Gun violence is horrendous, almost inhuman, just as is violence of any kind, knife, rock, baseball bat, arson, 2-by-4. They are all continual reminders that we humans are an imperfect species and that we should never relax in the pursuit and punishment of those who commit such crimes, nor should we fail to examine the causes and find ways to attack such imperfections. Most of us would agree with all of that. The question is, why is it the responsibility of the federal government to control the legal sale of guns?
Alcohol kills far more people in America than guns do, as does cigarette smoking. And yet, the federal government does not control the sale of those substances. (The government’s approach to controling cigarette smoking is the height of hypocrisy, controling one’s ability to advertise cigarettes and extracting huge monetary payments from those who make them for killing so many people, but not just outlawing them. That’s how lobbyists put food on the table and fuel in the yacht.)
But the sale of alcohol is controled by the states, you say. Indeed, the government has left it to the states to decide how alcohol should be distributed, what age restrictions exist, etc. It simply collects a big tax and builds roads making it easier for drunks to drive faster. In fact, the Constitution does not enable Senators to pass laws outlawing the sale of alcohol. (Remember Prohibition?) Why would it be any different for guns? What is it about a gun that makes it different from a carton of cigarettes or a case of vodka? All of them can kill, some violently and in large numbers, and they all impose costs on society.
And now we come to the nub of the issue. The presidency of Frank Roosevelt opened wide avenues for new federal government interference in state governments and private lives. There was little FDR believed he could NOT do as president so long as it was done to, in his view, pull the economy out of its rut. The fact that much of what he passed was found unconstitutional by the Supreme Court led him to try and actually take over the Court in 1937. So much for humility.
Roosevelt’s legacy, however, is with us still, motivating some to try and solve every problem they identify with the force of the Federales. It is so inconvenient, after all, to wait for all the states to pass laws that they know should be passed immediately, and the states won’t pass the laws exactly as they would like, so we would continue living in the darkness of an imperfect world. That is not acceptible to them; they must try and solve every societal problem now and use the force of federal government to do it. And so today, whenever a “big” issue like the illegal use of firearms to kill and maim raises its ugly head, most of us now accept the fact that the federal government will do something about it – don’t they always? – without regard to the legality or sensibility of their solutions.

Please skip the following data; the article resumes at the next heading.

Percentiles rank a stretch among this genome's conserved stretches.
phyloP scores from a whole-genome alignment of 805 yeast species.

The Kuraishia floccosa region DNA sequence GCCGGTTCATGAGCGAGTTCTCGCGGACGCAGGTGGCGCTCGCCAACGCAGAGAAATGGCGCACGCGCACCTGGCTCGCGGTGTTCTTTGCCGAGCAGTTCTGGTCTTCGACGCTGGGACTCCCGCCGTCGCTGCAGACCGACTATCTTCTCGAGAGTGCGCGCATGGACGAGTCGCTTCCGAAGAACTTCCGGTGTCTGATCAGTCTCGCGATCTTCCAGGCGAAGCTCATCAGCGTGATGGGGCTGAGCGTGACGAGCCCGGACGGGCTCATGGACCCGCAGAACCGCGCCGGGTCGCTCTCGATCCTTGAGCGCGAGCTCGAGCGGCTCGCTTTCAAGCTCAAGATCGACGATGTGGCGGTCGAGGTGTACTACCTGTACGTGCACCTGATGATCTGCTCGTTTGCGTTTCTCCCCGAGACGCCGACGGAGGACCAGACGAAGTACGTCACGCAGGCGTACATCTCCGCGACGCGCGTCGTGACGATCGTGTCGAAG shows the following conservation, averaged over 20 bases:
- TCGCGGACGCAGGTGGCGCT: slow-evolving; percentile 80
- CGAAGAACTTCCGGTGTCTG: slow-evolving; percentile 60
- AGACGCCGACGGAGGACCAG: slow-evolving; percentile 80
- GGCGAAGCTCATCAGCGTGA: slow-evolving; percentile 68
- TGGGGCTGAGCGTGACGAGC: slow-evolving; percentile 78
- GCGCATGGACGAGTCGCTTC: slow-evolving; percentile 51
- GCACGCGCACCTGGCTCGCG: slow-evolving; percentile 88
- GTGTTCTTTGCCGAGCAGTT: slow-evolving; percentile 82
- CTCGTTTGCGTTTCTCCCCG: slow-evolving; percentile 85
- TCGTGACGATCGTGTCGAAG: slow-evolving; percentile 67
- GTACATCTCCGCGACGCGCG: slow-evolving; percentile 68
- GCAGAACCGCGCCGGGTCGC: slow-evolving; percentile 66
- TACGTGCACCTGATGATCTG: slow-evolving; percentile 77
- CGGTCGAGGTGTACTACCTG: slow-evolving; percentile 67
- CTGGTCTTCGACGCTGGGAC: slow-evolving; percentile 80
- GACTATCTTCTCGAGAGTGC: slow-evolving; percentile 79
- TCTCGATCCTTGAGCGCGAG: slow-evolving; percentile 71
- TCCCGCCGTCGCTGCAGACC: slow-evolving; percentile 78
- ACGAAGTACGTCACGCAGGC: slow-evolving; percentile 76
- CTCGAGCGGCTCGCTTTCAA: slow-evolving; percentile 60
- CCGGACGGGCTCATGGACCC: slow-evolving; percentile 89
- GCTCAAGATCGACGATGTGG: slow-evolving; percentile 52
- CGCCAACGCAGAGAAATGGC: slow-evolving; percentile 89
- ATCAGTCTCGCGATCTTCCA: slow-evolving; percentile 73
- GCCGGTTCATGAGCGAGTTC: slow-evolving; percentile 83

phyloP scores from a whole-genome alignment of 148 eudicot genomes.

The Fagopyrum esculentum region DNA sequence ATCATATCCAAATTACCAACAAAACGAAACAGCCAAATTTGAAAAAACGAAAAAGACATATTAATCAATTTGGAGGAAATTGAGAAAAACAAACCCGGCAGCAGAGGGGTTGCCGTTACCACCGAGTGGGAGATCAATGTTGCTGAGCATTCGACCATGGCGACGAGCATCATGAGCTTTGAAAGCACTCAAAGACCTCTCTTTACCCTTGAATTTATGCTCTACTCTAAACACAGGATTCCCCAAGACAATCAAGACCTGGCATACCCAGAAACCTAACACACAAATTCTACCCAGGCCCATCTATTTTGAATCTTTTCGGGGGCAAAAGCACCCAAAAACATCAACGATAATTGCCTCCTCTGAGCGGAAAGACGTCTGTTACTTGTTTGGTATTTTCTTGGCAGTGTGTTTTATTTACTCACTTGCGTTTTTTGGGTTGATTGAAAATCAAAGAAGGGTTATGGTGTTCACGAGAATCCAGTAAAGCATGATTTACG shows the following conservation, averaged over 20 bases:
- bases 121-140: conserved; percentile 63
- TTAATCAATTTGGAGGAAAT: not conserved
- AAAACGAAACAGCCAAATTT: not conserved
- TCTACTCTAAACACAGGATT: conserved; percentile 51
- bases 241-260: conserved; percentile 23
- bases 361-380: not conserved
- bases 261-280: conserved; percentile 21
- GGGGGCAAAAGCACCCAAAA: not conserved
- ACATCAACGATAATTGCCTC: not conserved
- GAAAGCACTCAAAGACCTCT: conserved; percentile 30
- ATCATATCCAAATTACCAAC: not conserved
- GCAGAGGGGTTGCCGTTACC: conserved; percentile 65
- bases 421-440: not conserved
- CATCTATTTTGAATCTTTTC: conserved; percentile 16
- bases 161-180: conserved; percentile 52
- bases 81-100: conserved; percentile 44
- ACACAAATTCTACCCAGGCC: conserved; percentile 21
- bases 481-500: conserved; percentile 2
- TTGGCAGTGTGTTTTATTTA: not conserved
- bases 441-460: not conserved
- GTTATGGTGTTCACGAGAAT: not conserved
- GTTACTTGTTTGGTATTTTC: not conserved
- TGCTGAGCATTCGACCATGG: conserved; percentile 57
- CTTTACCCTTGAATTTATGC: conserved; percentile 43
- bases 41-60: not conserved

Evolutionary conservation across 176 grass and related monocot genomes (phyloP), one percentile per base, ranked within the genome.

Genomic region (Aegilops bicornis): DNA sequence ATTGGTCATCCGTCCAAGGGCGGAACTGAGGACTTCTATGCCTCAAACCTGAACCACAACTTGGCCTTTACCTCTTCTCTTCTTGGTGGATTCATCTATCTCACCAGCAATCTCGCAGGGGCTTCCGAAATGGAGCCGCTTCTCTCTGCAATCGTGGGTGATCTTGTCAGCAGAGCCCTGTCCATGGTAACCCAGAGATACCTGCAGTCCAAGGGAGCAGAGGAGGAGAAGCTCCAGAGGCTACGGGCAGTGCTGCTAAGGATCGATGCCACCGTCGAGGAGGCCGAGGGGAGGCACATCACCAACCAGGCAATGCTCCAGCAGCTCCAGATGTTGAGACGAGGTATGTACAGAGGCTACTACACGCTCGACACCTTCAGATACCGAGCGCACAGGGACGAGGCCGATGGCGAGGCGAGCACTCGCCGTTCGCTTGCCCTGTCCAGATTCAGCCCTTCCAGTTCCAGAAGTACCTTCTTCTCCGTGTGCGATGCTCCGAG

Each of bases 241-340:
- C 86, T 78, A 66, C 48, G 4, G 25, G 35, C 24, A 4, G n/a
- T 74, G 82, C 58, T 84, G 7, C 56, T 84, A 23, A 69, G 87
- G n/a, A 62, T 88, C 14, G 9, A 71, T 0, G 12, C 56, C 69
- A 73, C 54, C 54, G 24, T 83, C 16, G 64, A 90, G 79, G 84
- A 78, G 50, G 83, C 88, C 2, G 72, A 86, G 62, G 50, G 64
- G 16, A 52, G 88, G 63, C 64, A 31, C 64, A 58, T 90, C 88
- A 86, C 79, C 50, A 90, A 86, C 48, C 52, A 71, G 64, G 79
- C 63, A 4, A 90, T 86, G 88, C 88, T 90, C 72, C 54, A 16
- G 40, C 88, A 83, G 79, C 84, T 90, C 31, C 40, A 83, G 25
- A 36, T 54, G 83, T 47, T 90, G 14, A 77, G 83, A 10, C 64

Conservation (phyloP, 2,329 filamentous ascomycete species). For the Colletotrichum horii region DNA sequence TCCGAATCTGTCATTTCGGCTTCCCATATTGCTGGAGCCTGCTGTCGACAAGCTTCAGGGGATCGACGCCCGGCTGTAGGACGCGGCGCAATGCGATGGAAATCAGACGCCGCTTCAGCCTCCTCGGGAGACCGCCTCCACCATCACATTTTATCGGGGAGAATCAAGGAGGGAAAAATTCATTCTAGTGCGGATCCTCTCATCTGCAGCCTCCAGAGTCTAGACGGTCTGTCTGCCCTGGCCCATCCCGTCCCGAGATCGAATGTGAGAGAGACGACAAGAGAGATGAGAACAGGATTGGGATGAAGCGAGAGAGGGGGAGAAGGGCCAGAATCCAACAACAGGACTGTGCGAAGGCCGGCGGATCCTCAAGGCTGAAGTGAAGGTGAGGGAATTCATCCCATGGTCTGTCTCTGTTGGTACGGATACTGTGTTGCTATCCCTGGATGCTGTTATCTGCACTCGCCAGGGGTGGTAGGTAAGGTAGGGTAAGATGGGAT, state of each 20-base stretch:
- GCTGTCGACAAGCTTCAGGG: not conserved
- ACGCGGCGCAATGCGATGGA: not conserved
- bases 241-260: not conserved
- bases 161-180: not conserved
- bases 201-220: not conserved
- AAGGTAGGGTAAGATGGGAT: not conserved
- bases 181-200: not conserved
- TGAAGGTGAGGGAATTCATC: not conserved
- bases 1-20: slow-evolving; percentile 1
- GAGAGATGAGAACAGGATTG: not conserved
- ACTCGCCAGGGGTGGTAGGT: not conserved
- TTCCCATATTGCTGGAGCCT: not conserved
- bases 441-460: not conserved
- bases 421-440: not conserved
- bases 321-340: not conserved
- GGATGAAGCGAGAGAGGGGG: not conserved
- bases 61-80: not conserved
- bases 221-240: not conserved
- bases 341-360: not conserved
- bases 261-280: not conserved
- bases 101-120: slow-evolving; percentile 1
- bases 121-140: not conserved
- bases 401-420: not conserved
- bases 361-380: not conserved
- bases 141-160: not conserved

The control of firearms would seem to be a uniquely local issue. People in Nebraska (forgive me for generalizing, people of Nebraska) may grow up with guns in the house, may grow up using them to hunt pheasants in the fall, and learn how to use them responsibly. It is a part of their culture. For people in Chicago, it may be different. Wouldn’t it make sense for the citizens of Nebraska and Chicago to deal with guns in a different way? In fact, wouldn’t the enactment of laws tailored to the most violent areas of the country invariably encroach on the liberty of those areas that have no need for such laws? Under what authority can the government act in this way? Not, according to the Supreme Court, under the Constitution.
Imagine for a moment a new federal department formed to oversee the police across the country, to make sure the most modern solutions to gun control are in use nationwide. We could call it the Department of Police Enforcement, or DOPE. DOPE would decide, for example, what kind of taser was best for police to use, and would write a regulation requiring that taser. Imagine the money flowing to lobbyists for taser manufacturers. Mmmmmm. DOPE might also decide how many police should be posted on each corner to reduce gun trafficking. Why, the people in Squirrel Hollow, WV, would never have felt so safe!
The press are anxious to make any problem that pops up twice a nationwide problem. It just makes better headlines. But does a nationwide problem require federal intervention into state perogatives? (We know some would LIKE that to be the case, but is it necessary to address the problem?) In the end, of course, the problem of guns is not the weapon, but those who use them, and since the Supreme Court is clear on the legality of guns, why not spend one’s limited resources working on those most horrific, but ultimately local gun events, massacres, that are at the root of the current uproar?